"You and I, we should get together sometime… talk theater," she said almost… shyly.

"Sure," I said quickly… too quickly.

"I'll call you."

"That's fine." She let go of my arm slowly and smiled. I walked back up to the booth. I walked in to see them all grinning, trying to look innocent.

"What's going on?"

"Us?" Mark attempted a bewildered look. "We were merely discussing the long-term effects of the use the parcan lighting on the ozone layer."

"You're such a bullshit artist."

"Thank you," he grinned, "Seeing as I'm captain of our debate team, I'd think you'd be happy to have me be able to bullshit.

"Trust me, I am."

"So…" Scott asked, "What was that?"


"Jane. Grabbing your arm. Talking to you," he answered and shrugged, "You know, flirting with you."

"She wasn't. She wants to get together sometime," I rolled my eyes at the knowing stares of my friends. "Just to talk theater."

"Suuuure," Jake piped in.

"Shove it, Jake."

"Hey, that's my job," Mark broke in.

"Jesus, I liked you two better in the closet," Scott bantered. Mark and Jake grinned.

"Aleck isn't the only one allowed out."

Beth laughed. "All three of you, get back in the closet."

"No." I countered.

"Someday, Aleck, I vow to push all of you back in the closet," Scott mocked, "But before that, back to the matter at hand. Jane. You. Sex."

"Fuck off, Scott. She's my religion teacher's daughter."

"And we all know how Mr. Kirk loves you."

"Well if the man knew the bible we'd get along. Besides, he hardly hates me," I argued, more defensive than I'd have liked to have been. Scott caught on and gave me a sympathetic glance.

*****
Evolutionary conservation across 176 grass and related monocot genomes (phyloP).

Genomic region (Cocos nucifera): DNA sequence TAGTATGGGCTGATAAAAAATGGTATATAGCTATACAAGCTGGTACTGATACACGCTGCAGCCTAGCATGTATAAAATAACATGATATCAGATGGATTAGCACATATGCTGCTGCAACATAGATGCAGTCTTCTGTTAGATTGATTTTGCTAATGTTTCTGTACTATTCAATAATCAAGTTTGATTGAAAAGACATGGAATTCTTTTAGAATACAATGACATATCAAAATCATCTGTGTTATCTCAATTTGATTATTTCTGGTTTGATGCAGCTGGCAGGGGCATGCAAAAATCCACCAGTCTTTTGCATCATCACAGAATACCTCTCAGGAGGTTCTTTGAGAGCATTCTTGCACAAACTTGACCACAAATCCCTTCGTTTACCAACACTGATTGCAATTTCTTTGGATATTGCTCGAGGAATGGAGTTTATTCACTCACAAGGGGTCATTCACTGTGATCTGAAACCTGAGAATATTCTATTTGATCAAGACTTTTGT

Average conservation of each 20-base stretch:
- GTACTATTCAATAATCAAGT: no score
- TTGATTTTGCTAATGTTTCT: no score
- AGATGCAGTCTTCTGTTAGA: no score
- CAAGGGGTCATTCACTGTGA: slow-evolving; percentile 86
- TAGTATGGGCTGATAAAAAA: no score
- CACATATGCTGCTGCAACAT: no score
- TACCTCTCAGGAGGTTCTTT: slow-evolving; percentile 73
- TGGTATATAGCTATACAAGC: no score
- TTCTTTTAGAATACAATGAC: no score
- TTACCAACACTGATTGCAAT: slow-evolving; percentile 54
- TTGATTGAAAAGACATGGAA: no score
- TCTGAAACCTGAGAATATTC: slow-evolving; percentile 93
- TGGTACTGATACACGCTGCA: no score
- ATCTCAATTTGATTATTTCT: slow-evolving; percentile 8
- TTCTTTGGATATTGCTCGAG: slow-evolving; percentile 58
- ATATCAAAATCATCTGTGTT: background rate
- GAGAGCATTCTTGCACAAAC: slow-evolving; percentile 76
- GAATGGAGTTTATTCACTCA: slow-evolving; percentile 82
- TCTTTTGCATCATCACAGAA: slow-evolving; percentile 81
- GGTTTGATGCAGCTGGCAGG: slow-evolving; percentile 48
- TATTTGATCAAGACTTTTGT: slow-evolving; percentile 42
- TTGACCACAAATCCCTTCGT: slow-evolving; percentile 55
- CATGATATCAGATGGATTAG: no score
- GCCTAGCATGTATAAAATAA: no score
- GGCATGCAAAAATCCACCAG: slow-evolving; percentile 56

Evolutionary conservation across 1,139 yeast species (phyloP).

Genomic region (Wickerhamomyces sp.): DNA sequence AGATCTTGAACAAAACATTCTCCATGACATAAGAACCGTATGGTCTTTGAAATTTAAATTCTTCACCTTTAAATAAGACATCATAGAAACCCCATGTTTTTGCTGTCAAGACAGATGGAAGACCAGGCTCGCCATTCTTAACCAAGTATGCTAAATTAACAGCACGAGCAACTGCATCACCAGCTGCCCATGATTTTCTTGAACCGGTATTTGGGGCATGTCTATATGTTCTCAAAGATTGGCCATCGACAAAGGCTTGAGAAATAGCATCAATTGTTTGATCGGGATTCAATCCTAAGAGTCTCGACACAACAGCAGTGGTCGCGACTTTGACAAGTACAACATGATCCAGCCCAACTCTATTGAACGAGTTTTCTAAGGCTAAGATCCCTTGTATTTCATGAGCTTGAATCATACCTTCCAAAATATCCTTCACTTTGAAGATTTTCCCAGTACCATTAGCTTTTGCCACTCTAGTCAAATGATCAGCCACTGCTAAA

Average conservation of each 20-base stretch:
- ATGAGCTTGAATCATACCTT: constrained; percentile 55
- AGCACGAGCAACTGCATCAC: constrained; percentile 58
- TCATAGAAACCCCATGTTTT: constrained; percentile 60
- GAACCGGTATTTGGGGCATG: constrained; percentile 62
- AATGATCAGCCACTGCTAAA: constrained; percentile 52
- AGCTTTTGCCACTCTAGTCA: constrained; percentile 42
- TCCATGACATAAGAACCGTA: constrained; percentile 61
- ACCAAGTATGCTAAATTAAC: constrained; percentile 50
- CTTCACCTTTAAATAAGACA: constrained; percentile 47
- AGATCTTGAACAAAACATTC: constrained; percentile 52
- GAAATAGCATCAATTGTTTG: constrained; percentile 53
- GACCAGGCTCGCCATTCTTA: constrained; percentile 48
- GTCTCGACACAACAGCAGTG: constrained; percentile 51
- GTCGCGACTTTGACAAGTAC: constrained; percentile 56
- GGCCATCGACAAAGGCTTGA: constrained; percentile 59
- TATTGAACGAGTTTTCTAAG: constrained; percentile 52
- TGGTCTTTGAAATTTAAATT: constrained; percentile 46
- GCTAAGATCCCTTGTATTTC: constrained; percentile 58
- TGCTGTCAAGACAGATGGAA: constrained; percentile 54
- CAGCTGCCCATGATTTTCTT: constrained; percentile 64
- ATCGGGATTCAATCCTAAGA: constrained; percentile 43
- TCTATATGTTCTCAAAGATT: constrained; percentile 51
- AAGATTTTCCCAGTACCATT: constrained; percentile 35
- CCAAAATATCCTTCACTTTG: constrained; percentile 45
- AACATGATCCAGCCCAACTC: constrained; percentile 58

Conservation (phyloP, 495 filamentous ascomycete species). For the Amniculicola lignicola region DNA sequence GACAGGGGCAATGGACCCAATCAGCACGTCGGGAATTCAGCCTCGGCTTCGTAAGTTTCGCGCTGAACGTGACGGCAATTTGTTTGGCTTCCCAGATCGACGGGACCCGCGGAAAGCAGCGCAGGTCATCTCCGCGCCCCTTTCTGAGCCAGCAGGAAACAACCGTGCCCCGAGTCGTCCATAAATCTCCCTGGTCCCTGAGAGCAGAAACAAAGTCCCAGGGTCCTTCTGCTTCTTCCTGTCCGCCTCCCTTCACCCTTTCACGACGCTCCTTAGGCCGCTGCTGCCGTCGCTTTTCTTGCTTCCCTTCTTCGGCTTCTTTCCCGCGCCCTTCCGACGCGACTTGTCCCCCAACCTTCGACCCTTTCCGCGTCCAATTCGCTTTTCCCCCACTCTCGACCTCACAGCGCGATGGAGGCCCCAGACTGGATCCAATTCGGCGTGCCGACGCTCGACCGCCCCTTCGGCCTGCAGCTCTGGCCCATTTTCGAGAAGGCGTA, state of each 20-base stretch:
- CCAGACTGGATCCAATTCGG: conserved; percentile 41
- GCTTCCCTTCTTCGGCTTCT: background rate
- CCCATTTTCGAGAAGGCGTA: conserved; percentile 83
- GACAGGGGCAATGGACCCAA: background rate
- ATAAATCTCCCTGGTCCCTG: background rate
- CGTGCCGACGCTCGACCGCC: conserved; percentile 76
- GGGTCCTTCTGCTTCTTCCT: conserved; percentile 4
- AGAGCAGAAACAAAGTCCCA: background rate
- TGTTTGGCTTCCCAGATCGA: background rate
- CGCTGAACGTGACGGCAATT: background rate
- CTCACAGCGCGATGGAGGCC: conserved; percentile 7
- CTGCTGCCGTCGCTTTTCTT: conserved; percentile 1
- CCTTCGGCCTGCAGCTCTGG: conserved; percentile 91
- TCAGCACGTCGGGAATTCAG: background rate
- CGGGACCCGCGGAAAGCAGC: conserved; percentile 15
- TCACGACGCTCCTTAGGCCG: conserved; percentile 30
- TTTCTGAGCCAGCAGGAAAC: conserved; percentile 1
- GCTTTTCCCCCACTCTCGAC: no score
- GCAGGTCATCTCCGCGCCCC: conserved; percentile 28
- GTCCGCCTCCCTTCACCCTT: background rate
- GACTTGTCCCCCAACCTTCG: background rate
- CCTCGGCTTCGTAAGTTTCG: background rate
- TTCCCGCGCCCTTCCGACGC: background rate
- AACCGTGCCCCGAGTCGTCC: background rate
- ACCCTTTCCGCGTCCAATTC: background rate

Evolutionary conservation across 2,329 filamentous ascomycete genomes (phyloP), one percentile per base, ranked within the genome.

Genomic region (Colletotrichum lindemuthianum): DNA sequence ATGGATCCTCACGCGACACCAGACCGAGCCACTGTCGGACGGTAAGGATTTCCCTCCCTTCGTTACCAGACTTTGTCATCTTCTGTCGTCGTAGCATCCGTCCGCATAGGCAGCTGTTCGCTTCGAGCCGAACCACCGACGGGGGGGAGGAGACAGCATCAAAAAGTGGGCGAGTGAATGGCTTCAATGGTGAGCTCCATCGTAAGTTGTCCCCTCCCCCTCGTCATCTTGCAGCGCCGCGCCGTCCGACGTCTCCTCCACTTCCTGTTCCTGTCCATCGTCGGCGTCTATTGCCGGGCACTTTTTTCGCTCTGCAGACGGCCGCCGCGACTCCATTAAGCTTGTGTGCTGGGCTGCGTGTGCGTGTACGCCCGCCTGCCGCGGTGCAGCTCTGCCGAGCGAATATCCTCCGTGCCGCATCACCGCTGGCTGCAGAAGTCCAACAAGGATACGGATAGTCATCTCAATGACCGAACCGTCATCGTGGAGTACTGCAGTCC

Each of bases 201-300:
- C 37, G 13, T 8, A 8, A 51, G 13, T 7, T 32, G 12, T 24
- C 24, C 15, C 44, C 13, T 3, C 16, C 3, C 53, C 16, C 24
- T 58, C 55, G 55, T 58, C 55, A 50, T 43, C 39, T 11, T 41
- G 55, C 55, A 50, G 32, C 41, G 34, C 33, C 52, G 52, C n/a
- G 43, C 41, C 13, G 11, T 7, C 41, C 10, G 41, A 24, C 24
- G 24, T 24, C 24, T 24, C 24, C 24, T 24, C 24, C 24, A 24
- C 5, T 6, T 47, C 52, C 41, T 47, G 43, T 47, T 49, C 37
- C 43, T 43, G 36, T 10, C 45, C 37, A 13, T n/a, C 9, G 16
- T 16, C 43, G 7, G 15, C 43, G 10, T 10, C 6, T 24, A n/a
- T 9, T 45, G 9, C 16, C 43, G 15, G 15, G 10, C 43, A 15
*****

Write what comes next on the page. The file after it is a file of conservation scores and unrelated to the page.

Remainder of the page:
"Yes, he likes you and he could deal with his daughter being an acquaintance, a friend," Scott said slowly, "But that's all."

"You're right. Never a girlfriend. I'm going home, you losers."

"Can I bum a ride?" asked Beth.

"Yeah," I said, throwing on my coat

Beth and I did not make it out for about a half-hour. We got stopped by Taylor, bitching about the actors (the man couldn't deal with the failure of being a high school director). Will stopped us, wanting to know if he could borrow the lightboard manuals, and Jane, wanting to know if I was free this weekend, she had some questions about the technical aspects of theatre. So after a flirty grin from her and an amused glance from Beth, Beth and I headed out to my car, an old white and red pick-up my grandfather had sold me that came in handing for hauling equipment.

"Thanks for the ride."

"Its no problem, Beth," I replied. She looked like she was going to say something and the thought the better of it.

"Let's go to the river, Aleck, and talk," she said finally, smiling gently, "Like we used to." I kept driving until we reached the levy. "Do you remember how we became friends?"